Sophisticated particle sampling techniques have shown tremendous concentrations of suspended particulate material in the indoor air that we breath everyday. Even in relatively "clean", smoke free indoor air, particle counts in the range of 1 million parts per cubic foot have been observed. Particles smaller than .1 micron generally account for 80% of the total number. Obviously, the vast majority of these particles are non-pathogenic and not likely to cause any adverse health effects. Just as obvious is the fact that many diseases are transmitted through the air, from an infected individual to others sharing the same breathing space. The problem is how to best interrupt and control the spread of airborne transmissible disease in enclosed indoor spaces, to improve the lives and health of occupants.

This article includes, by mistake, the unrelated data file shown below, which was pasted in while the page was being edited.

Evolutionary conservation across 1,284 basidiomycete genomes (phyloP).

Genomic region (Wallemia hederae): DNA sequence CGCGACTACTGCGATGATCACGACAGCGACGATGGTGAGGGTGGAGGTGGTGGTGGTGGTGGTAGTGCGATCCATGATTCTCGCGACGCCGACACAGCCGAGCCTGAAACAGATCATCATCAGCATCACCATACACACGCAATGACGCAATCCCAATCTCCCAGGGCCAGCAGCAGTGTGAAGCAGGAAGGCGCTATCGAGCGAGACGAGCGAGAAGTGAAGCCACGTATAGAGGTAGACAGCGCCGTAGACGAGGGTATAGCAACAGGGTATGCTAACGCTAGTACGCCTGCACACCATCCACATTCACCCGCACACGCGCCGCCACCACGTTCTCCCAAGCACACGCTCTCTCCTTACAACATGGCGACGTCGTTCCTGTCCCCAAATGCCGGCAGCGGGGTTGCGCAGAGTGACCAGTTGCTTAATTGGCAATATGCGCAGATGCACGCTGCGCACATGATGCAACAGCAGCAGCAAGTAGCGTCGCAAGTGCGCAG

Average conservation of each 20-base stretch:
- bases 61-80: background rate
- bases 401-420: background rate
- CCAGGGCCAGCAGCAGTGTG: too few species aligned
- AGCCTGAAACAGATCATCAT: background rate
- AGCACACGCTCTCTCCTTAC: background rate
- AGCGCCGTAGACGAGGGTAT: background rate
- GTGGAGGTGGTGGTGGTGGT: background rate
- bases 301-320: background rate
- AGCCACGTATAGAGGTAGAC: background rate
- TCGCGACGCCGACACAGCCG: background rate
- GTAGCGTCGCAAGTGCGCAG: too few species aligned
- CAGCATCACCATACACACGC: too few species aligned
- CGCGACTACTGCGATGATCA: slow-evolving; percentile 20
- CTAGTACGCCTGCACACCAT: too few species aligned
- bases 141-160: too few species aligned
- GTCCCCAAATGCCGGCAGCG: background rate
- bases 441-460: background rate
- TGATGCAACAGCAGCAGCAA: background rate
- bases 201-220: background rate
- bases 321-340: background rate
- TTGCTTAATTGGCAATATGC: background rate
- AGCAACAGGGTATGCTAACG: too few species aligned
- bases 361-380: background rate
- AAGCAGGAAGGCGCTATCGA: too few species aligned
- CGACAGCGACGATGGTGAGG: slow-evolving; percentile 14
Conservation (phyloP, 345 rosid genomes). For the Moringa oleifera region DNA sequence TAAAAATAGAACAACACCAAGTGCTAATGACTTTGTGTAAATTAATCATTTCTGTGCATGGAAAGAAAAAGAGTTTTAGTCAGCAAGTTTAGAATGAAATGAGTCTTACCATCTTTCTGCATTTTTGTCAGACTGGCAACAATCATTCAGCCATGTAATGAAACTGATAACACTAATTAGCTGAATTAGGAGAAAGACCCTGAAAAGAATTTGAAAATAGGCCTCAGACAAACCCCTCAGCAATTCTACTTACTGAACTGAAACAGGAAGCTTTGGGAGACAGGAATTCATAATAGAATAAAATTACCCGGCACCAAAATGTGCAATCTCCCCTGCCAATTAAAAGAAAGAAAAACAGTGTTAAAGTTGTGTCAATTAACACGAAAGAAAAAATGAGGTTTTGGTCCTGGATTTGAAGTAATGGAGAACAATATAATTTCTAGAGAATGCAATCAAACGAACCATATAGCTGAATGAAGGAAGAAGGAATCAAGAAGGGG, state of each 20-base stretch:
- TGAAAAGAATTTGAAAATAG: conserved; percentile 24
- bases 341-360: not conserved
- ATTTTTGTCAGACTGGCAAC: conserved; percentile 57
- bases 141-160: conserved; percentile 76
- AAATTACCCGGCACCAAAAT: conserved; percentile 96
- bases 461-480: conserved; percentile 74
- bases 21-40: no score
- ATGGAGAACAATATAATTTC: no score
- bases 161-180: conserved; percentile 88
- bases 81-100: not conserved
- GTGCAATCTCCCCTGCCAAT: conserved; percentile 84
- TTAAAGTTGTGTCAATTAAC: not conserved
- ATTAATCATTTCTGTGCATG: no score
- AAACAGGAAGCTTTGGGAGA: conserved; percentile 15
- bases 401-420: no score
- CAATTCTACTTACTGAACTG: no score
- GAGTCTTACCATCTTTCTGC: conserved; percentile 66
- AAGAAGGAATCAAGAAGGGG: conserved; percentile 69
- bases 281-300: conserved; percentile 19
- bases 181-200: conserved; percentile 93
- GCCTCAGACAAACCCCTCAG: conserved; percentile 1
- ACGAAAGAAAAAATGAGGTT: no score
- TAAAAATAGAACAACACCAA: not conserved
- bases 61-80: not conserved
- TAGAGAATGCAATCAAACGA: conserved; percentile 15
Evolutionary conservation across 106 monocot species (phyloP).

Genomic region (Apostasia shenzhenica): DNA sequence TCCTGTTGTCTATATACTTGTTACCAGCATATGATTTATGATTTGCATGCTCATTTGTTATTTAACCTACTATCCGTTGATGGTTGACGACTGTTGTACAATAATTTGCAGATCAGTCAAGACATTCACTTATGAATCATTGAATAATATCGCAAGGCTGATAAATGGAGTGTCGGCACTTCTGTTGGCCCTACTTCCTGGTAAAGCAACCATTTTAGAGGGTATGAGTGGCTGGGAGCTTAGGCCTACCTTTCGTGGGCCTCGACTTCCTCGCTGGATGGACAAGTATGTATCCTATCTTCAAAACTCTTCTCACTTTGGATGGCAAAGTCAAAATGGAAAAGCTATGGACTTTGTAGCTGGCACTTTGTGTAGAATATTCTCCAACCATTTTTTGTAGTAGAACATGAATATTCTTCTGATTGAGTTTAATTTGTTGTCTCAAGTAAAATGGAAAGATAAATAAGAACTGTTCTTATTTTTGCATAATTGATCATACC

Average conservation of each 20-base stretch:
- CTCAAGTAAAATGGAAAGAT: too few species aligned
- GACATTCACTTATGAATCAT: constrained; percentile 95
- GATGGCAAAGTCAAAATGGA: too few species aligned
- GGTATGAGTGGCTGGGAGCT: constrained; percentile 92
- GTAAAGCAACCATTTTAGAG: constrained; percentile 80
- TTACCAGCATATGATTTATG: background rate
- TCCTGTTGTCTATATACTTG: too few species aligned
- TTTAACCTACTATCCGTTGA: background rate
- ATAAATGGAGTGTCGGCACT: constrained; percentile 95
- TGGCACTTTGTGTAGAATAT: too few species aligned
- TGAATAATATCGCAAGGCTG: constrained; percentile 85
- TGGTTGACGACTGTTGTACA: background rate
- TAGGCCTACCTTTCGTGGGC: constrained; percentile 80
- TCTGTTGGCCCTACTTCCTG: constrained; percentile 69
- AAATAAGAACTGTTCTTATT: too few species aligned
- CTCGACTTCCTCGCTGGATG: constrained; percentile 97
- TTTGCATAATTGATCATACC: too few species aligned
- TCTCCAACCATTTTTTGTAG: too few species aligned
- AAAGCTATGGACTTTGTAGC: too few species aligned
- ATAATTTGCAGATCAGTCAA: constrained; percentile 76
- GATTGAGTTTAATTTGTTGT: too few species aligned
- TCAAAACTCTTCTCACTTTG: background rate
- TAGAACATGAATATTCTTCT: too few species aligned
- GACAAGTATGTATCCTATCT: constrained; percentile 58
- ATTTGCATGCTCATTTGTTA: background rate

Air filtration via media type filters is the popular method of air "cleaning" in indoor environments. Conventional filters use increasingly finer mesh media to provide increasingly higher levels of effectiveness against small particles. A higher quality ASHRAE rated at 30% filter is approximately 94% effective at trapping particles of 5 microns or greater. For increased effectiveness against small particles, a polarized filter incorporates a charged media which can virtually attract particulate. The highest measure in particulate arrest is the HEPA filter. HEPA filters use an extremely fine mesh and are rated to be 99.97% effective at trapping particles of .3 microns or greater.
Now imagine a mechanism for indoor pathogen control that is not dependent upon a fine mesh trap with the resulting airflow restriction, but rather uses light energy to actively seek out and destroy pathogenic microorganisms wherever the light rays can penetrate. The particles are smaller than .1 micron, difficult to control with standard filters, are constantly monitored. When any particle containing RNA or DNA is exposed, (any living microbe), it is quickly destroyed. Perfect sealing of filter rack to prevent particle bypass is not required. The careful handling of filters which possibly contain active colonies of pathogenic microorganisms is also not required.